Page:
Unless there are some built-in plans to modify (or even cancel) the program along the phase-in process, the ethics of statement 2 rests solely on the resource constraint (relative to actual or planned demand), not on any variant of equipoise. This is an important point when justifying the ethics of ex ante IE. And it is worth noting how few development programs have been halted because of IE results. It would be a helpful global public good if someone would start compiling a list of interventions that have been stopped, plausibly, because of IE outcomes, perhaps making note of the specific research design used. Please and thank you.

Moreover, unless there is some built-in planning about improving, tweaking or even scrapping the program along the way, it is not clear that the ex ante IE based on a phase-in design can fully claim to be policy relevant. This is a point I plan to elaborate in a future post but, for now, suffice it to say that I am increasingly skeptical that being about a policy (being ‘policy adjacent’ by situating a study in a policy) is the same as informing decisions about that policy (being ‘decision relevant’).

To me, the latter has stronger claims on being truly policy relevant and helping making wise and informed decisions about the use of scarce resources – which I think is the crux of this whole IE game anyway. IEs of phase-in designs without clear potential for mid-course corrections (i.e. genuine decision points) seem destined for policy adjacency, at best. Again, the underlying premise of a phase-in design is that it is a resource constraint, not an evidence constraint, which is dictating the roll-out of the program. But the intention to make a decision at least partly based on the evidence generated by an IE again rests on the premise of ex ante uncertainty about the potential for (the most cost-efficient) impact.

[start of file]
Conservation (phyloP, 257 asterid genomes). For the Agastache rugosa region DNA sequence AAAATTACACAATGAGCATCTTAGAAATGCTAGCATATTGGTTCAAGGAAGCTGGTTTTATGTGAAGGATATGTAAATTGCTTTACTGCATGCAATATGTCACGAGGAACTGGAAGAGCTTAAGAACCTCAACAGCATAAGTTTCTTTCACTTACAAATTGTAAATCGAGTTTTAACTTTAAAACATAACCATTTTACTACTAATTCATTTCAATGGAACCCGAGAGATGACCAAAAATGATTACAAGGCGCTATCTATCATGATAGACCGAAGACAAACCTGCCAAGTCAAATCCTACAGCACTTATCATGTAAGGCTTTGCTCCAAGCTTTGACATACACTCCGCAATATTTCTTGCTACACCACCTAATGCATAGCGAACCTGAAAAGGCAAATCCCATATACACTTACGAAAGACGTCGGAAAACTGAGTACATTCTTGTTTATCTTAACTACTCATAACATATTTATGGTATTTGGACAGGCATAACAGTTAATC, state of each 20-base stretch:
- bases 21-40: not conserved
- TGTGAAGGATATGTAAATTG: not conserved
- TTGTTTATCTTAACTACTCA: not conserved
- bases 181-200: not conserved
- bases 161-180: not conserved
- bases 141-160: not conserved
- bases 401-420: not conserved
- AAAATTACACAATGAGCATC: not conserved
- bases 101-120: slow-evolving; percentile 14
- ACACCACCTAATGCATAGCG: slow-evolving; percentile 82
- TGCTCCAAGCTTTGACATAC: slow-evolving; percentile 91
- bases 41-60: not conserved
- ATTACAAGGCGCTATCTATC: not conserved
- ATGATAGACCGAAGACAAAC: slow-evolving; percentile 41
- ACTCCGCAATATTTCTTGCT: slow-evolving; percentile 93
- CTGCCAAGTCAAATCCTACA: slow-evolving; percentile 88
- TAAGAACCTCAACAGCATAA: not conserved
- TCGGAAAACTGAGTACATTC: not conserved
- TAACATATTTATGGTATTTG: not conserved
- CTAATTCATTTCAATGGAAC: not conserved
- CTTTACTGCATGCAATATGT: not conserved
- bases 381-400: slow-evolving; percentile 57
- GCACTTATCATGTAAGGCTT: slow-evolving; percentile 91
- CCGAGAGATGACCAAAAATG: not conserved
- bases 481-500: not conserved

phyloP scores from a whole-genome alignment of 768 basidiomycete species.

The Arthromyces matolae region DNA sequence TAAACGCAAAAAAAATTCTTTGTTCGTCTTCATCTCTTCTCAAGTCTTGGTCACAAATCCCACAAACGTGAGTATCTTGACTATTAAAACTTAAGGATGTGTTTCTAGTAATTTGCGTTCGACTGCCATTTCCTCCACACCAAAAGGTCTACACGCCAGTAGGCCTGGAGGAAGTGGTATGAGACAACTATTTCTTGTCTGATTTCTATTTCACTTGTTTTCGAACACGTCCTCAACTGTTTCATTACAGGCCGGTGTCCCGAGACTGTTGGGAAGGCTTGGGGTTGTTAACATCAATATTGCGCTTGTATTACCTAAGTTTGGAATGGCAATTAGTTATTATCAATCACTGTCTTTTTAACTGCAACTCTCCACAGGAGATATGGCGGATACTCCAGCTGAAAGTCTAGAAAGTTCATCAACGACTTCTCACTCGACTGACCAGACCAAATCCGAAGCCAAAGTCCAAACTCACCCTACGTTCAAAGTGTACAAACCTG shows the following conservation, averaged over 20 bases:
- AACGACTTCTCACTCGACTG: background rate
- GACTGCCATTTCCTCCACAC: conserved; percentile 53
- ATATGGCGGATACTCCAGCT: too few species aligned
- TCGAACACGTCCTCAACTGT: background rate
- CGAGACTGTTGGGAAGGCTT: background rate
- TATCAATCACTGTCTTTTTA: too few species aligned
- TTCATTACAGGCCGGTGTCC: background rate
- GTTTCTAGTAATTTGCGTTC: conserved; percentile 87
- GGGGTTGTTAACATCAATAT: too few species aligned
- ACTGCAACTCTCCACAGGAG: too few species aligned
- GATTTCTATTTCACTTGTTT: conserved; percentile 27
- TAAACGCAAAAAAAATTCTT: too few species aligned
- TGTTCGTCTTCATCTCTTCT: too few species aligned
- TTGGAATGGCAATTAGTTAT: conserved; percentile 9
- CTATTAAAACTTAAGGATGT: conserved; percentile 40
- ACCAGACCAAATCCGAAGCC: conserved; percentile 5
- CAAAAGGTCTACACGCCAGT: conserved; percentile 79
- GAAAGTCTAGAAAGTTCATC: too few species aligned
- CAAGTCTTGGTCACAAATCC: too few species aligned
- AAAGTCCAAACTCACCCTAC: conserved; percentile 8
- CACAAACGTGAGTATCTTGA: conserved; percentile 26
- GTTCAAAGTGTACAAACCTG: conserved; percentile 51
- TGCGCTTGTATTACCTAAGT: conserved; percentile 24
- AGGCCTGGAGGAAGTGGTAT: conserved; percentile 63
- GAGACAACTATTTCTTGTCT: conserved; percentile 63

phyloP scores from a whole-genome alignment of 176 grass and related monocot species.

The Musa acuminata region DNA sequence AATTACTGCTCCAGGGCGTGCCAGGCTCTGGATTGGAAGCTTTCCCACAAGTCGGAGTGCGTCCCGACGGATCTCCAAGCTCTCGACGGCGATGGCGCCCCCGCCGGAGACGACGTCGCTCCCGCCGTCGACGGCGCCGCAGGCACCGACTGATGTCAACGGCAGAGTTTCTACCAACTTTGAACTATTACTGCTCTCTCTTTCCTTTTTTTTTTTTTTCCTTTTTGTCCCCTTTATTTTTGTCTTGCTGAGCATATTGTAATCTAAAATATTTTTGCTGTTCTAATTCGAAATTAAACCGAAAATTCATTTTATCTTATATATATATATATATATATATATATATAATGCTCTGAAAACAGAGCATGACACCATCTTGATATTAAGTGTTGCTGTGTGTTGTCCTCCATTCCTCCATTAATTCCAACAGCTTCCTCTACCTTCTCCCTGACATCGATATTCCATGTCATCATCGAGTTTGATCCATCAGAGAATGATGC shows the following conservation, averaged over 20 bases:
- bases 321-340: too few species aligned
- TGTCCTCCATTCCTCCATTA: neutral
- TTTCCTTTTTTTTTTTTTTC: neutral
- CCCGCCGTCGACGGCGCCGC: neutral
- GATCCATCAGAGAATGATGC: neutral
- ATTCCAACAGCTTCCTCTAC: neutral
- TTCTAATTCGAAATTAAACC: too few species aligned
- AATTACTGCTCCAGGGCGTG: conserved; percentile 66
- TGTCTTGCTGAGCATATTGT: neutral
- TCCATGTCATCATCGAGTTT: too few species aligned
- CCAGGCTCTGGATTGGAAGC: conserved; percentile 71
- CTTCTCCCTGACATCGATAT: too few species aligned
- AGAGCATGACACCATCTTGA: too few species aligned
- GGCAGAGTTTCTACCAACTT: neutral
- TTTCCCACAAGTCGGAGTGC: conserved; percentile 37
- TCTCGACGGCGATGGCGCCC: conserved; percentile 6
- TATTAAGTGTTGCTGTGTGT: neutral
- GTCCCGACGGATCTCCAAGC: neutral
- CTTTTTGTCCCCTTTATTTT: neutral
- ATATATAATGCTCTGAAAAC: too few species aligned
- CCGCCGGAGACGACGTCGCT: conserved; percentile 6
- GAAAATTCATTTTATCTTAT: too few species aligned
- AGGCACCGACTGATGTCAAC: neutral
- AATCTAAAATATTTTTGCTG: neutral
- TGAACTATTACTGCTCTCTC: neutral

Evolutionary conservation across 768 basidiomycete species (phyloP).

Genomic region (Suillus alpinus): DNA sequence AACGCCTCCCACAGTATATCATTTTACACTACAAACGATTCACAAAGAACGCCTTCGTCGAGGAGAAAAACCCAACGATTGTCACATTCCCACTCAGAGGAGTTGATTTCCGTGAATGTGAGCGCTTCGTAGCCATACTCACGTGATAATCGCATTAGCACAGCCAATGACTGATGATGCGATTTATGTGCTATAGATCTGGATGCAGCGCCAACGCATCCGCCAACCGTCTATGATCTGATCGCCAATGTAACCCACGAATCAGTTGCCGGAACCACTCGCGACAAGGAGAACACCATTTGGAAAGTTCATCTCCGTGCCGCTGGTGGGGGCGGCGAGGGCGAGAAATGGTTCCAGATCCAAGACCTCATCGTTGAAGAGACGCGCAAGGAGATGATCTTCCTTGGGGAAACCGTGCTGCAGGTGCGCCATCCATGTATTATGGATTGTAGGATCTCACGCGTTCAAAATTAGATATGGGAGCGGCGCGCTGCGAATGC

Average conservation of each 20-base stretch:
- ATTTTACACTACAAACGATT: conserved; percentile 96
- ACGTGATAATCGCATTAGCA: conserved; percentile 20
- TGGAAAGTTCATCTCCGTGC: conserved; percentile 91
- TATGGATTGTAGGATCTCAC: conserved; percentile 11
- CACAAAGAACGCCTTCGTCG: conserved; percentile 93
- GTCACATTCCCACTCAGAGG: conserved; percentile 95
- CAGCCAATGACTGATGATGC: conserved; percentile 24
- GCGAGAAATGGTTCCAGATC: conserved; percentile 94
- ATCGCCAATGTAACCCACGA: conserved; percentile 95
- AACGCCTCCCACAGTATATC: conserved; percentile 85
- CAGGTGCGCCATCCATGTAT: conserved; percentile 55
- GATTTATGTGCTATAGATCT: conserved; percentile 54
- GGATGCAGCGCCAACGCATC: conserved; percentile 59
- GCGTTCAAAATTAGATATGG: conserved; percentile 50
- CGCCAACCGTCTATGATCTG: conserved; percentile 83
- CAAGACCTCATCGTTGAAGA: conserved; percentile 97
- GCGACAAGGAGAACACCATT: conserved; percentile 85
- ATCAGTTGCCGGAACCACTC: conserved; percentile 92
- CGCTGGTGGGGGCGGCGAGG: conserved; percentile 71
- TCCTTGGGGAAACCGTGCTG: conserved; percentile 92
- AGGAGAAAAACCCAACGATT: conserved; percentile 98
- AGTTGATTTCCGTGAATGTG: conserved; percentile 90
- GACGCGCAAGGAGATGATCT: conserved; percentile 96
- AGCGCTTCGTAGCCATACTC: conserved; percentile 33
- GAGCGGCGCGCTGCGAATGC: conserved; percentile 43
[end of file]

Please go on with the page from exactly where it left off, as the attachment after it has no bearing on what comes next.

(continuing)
To come back to the issue of equipoise and phase-in designs: if the ethics of much of the work we do rests on a commitment to equipoise, then more needs to be done to clarify how we assess it and whether IRB/ethics review committees take it seriously when considering research designs. What information does a review board need to make that assessment?

Moreover, it requires giving a good think on what types of research designs align with the agreed concept of equipoise (whichever that may be). My sense is that phase-in designs can only be commensurate with the idea of equipoise if they are well-conceived, with well-conceived indicating that uncertainty about impact is indeed recognized and contingencies planned for in a meaningful way – that is, that the intervention can be stopped or altered during the phase-in process.

* I don’t propose to settle this debate between clinical and policy equipoise here, though I am sympathetic to the policy equipoise argument (and would be more so if more ex ante IEs tended towards explicitly testing two variants of an intervention against one another to see which proves the better use of resources moving forward – because forward is the general direction people intend to move in development).